In Brief

Live from Space! National Geographic, NASA Team Up for Cosmic TV Event

International Space Station as seen from NASA space shuttle.
This image from a NASA space shuttle mission shows the International Space Station in orbit. The space station is the size of a football field and home to six astronauts. Image taken: Feb. 10, 2010. (Image credit: NASA)

Editor's update for Friday, March 14: It's launch day for the National Geographic Channel's "Live From Space." See our full coverage here: 'Live From Space': Complete Coverage of NASA, NatGeo TV Event

TV-viewers around the world will be treated to an unprecedented live tour of the $100 billion International Space Station next month when the National Geographic Channel airs a two-hour special from the astronauts' orbital home.

During the "Live from Space" TV event, NASA astronaut Rick Mastracchio and Japanese astronaut Koichi Wakata — two of the six spaceflyers currently living on the station — will show how they stay fit, conduct science experiments and even use the toilet in microgravity. They'll also talk to viewers via video chat, according to Nat Geo. Meanwhile, veteran NASA astronaut Mike Massimino, who is perhaps most famous for his spacewalking repairs the Hubble Space Telescope, will be partaking in the two-hour event, live from Houston.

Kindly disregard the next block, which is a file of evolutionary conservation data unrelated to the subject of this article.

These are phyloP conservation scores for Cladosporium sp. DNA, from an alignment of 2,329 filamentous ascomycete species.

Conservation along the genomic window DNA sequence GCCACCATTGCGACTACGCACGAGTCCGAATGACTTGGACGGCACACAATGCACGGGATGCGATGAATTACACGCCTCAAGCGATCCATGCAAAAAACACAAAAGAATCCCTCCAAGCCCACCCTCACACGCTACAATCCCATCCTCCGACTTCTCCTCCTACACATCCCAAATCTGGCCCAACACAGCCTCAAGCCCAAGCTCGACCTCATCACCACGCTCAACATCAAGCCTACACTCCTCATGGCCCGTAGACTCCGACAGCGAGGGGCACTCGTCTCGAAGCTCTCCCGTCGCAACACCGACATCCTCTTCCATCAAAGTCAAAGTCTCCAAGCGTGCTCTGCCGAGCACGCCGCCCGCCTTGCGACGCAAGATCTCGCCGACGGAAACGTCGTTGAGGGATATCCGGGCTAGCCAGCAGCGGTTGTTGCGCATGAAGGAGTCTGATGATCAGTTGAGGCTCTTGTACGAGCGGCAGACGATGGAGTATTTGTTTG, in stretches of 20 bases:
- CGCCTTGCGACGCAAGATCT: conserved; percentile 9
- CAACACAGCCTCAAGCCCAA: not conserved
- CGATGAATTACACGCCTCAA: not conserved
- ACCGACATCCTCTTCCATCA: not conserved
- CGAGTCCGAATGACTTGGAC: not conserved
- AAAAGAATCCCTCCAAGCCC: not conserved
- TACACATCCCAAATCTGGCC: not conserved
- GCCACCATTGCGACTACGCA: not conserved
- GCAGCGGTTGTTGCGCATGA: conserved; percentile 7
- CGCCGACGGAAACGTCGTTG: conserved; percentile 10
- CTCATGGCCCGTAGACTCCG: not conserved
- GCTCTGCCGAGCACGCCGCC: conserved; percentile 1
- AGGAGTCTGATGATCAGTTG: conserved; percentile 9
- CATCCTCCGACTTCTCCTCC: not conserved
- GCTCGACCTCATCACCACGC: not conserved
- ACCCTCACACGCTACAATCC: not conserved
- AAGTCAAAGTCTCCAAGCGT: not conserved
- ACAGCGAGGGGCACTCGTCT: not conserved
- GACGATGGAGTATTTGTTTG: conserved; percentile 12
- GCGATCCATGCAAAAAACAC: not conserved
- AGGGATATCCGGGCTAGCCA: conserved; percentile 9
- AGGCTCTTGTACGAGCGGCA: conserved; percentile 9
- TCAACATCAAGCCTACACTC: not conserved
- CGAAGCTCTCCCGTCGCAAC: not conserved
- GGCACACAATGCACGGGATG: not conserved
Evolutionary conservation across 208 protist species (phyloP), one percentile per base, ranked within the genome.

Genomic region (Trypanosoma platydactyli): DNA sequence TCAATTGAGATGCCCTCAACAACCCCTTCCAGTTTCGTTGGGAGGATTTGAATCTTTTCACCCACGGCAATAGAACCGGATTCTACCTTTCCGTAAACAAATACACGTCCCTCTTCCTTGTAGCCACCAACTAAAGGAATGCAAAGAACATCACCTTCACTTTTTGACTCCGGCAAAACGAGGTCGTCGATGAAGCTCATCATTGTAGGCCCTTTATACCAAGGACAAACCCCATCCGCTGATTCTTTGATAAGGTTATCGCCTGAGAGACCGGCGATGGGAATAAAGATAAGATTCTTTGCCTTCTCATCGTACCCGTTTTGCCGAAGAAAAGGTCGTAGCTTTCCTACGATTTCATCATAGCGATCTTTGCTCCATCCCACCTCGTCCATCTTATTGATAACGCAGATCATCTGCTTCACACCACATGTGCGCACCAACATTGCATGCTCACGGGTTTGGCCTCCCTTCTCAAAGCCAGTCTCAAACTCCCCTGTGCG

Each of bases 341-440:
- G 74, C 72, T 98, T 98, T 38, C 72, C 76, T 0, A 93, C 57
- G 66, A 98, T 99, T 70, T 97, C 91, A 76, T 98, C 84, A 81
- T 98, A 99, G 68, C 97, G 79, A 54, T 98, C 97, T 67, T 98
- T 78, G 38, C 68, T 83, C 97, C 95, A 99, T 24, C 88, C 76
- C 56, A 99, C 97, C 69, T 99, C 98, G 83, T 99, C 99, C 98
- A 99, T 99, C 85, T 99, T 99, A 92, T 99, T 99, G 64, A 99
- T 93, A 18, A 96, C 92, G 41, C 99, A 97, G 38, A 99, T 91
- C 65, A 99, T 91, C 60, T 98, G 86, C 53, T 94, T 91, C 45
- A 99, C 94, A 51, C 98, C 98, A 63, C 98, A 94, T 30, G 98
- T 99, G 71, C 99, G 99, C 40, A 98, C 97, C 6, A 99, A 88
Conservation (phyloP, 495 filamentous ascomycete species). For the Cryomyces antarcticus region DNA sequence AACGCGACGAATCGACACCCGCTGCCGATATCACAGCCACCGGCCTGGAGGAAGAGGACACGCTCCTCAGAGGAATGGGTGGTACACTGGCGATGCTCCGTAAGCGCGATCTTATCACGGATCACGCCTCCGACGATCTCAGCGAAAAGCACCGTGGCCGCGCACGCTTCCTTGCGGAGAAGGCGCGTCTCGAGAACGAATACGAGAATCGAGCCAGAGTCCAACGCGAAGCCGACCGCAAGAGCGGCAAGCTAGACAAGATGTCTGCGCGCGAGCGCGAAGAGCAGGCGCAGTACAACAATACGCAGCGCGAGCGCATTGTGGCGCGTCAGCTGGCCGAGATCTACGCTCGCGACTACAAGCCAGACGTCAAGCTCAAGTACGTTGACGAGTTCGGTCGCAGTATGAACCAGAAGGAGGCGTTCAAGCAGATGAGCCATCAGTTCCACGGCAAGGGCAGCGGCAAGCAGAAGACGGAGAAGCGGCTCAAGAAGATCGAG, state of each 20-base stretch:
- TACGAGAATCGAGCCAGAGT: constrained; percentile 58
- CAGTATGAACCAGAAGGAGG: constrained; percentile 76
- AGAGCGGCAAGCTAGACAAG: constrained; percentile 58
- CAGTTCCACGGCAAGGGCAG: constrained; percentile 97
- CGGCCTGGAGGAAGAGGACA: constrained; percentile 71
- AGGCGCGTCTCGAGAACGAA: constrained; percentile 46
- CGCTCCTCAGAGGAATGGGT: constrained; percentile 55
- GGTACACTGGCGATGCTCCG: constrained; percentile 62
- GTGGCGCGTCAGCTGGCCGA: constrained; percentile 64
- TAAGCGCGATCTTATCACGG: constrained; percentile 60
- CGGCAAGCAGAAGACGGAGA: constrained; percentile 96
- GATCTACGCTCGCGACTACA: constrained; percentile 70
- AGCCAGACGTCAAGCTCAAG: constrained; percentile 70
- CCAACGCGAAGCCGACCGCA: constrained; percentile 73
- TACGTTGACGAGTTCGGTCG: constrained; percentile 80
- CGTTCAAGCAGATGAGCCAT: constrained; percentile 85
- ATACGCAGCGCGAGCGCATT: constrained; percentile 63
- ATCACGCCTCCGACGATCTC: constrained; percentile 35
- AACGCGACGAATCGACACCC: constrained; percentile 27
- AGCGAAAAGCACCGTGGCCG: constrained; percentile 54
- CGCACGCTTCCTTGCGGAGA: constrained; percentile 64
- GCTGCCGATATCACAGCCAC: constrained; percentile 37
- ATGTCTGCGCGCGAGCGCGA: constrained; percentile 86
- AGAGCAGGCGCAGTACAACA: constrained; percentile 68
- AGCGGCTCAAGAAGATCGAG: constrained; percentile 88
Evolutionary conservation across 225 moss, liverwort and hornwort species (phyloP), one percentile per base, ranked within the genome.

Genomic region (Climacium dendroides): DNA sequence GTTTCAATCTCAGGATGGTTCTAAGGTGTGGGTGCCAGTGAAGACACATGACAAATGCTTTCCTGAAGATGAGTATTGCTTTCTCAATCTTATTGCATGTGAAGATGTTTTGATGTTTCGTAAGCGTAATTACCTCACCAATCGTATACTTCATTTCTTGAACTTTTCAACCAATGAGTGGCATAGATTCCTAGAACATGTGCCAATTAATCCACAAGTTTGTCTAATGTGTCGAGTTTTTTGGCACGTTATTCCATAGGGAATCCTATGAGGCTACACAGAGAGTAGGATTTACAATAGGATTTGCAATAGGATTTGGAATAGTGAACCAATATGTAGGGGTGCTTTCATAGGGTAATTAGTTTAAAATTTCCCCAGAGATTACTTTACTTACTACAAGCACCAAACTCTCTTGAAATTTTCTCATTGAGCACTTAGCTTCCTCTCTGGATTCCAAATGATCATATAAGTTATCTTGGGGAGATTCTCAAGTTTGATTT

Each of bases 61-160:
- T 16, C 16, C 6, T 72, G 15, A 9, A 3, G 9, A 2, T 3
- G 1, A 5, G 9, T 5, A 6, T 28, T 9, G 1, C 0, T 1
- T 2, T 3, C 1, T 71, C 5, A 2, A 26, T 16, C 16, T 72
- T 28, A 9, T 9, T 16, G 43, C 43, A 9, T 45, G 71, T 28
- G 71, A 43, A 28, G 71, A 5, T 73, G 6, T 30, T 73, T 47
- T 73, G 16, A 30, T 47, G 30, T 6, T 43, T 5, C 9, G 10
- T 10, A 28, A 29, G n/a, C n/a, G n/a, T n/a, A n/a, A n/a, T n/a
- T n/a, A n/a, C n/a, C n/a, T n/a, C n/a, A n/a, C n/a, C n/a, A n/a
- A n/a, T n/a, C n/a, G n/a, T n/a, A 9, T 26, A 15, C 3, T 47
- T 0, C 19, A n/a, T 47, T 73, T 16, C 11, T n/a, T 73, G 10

The TV special, which will air in mid-March, is meant to coincide with the reboot of Carl Sagan's popular "Cosmos" miniseries, according to Nat Geo. The new iteration of the show, called "Cosmos: A SpaceTime Odyssey," is hosted by astrophysicist Neil deGrasse Tyson, and the first episode is set to air March 9 on Fox and the National Geographic Channel. 

The International Space Station is the largest manmade structure ever built in space. Five different space agencies representing 15 countries contributed to its construction and rotating crews of astronauts have continuously occupied the orbiting lab since 2000.

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Megan Gannon Contributing Writer

Megan has been writing for Live Science and since 2012. Her interests range from archaeology to space exploration, and she has a bachelor's degree in English and art history from New York University. Megan spent two years as a reporter on the national desk at NewsCore. She has watched dinosaur auctions, witnessed rocket launches, licked ancient pottery sherds in Cyprus and flown in zero gravity on a Zero Gravity Corp. to follow students sparking weightless fires for science. Follow her on Twitter for her latest project.